Don't have a knee-jerk reaction to negative critiques. Take time to let it all sink in, then if you don't agree then you don't agree. It's your manuscript. A word of warning, if you are hearing the same thing from more than one person, then perhaps you should give it some more thought.
Before you submit your manuscript have it as perfect as you can get it, that mean having it professionally edited. Even editors don't see their own mistakes. As a new author, you have one chance with a reader. If you lose them because of sloppy editing, it will be hard for you to regain their trust and respect.
9. What was one of the most surprising things you learned with your creative process with your books, editing, publishing or illustrating?
What still surprises me is when I go back and read book of mine and I really enjoy the experience. It's like a light going off in my head....I can write.
10. How many books have you written?
Counting anthologies, 14. Ten books and stories in four anthologies.
11. Do you have any tricks or tips to help others become a better writer (please be as specific and information as you possibly can)?
When Stephen King was asked how he wrote so many books he replied, "Bum glue. Glue your bum to the seat and write."
I've heard it said you to write so many books before you can expect to ever have one published. My first book, The Blue Flame, was published.
I also believe you have to be a reader. I don't know how you can write, if you don't read, and not just in the genre you want to write in.
12. Do you have any suggestions for providing twists in a good story?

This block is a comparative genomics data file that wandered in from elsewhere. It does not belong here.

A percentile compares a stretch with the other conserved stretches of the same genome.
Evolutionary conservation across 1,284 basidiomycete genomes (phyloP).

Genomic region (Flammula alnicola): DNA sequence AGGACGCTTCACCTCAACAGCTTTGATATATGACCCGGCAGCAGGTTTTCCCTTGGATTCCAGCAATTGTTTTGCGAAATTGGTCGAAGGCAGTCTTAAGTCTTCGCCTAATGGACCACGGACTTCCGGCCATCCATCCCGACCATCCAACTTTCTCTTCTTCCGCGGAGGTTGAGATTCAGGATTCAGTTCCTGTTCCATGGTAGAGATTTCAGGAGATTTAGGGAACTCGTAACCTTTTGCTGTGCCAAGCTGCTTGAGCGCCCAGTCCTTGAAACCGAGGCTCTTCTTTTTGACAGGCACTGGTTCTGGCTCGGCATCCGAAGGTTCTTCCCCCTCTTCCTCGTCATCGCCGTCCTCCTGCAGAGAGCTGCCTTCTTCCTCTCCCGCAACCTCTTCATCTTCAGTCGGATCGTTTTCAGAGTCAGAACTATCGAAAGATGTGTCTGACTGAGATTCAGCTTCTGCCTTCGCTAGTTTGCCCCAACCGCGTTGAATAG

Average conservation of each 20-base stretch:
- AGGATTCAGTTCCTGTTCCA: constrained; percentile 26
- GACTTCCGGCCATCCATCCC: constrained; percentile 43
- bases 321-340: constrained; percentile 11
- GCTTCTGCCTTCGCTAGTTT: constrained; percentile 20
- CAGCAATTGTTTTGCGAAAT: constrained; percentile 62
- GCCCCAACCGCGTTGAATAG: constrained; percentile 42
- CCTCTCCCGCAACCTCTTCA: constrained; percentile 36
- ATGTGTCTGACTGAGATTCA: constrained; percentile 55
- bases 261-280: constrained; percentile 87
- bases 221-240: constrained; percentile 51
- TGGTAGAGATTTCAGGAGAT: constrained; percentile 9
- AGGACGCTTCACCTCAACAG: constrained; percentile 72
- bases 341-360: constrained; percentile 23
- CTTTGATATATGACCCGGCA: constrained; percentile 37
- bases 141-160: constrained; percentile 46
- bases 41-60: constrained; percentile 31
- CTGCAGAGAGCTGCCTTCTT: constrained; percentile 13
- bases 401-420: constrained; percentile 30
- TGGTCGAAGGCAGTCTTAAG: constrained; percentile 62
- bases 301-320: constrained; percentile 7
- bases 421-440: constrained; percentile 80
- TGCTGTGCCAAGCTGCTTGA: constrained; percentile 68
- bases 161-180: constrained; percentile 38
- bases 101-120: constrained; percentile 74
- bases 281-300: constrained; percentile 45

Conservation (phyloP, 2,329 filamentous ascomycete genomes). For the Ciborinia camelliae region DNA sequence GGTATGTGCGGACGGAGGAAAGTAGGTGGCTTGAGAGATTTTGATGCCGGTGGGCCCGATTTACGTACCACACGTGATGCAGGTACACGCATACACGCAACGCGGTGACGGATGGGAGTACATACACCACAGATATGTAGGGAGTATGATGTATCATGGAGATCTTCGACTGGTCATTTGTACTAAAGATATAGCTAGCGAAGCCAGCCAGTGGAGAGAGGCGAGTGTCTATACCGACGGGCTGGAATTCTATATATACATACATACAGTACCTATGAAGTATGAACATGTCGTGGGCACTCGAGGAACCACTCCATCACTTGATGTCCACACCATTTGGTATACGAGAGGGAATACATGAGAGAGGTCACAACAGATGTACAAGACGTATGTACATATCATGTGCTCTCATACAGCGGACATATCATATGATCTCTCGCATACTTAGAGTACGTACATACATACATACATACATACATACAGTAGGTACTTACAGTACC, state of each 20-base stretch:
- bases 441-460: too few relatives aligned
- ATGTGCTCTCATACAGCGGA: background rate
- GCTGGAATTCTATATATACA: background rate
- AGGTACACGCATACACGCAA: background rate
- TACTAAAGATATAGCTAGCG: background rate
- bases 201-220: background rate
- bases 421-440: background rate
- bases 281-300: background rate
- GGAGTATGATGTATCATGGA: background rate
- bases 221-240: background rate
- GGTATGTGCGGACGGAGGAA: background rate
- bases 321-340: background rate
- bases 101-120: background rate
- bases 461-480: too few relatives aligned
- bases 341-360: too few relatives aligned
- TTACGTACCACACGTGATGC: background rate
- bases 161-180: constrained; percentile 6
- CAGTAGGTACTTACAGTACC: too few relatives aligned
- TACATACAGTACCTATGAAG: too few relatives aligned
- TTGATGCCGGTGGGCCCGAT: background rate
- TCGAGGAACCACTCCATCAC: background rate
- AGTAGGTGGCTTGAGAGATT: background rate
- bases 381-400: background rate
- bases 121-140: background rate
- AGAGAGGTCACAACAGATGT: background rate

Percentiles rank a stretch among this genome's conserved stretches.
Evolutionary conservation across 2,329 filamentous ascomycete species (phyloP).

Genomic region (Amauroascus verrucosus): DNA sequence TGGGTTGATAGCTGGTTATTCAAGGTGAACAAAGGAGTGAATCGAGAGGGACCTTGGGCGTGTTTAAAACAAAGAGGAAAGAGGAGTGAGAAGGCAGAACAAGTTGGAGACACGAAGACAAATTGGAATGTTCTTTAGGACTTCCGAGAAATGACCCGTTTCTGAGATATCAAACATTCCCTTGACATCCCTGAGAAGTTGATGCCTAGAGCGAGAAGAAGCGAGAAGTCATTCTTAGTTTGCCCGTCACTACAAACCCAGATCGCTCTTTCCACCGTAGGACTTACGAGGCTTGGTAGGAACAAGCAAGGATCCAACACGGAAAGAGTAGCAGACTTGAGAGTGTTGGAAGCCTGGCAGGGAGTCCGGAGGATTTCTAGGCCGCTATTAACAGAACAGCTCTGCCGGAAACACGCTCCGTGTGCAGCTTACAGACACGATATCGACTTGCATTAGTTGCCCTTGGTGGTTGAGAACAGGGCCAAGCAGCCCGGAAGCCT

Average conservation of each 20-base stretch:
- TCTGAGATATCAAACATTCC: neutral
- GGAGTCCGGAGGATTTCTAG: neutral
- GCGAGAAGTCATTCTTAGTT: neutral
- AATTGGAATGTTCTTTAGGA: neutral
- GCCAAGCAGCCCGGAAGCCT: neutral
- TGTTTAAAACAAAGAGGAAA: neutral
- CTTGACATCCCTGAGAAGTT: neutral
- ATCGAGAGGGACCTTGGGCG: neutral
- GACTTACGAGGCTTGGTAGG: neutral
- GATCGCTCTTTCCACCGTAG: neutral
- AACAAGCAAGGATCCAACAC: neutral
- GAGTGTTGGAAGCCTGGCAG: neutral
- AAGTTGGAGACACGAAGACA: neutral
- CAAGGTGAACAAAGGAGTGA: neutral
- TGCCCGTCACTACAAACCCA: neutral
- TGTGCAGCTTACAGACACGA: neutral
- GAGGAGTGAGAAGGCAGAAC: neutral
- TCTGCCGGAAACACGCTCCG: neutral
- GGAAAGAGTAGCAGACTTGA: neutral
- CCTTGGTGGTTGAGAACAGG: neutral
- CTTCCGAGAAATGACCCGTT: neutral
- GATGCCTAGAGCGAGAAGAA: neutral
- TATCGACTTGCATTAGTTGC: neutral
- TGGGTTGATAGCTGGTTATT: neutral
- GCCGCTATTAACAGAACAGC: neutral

Only use a twist if it is needed. Don't try and connive one. Some stories don't need them at all.
13. What makes your or any book stand out from the crowd?
It's the story. The world you bring me into. I don't care if it's the next town over or a world where war-horses eat meat. Bring me into your world. Make me care about those who inhabit it. Make me hurry, hurry, to find out what is going to happen, then sigh, when I read the last word. Make me run to Amazon, or the book store around the corner to see if I can find anything else you've written.
14. What are some ways in which you promote your work?
I promote myself. Social media, panels on publishing. Workshops at writers’ conferences. I am the president of our local chapter of Sisters In Crime. I interview people involved in writing of my Blog Talk Radio show, No Limits and I also do an interview column for Mysterical-E. I have a website. Unfortunately, I'm not much of a blogger, although I have done guests post and taken part in blog hops.
15. What is the one thing you would do differently now (concerning writing or editing or publishing or illustrating) and why?
There isn't anything I'd do differently. I've always been pro-active.
16. What saying or mantra do you live by?
Stealing this from Nike, Just do it. I'd also add, and keep doing it.
17. Anything else you would like to say?
Just, thanks David, for the opportunity. I enjoyed thinking through and answering your interview questions.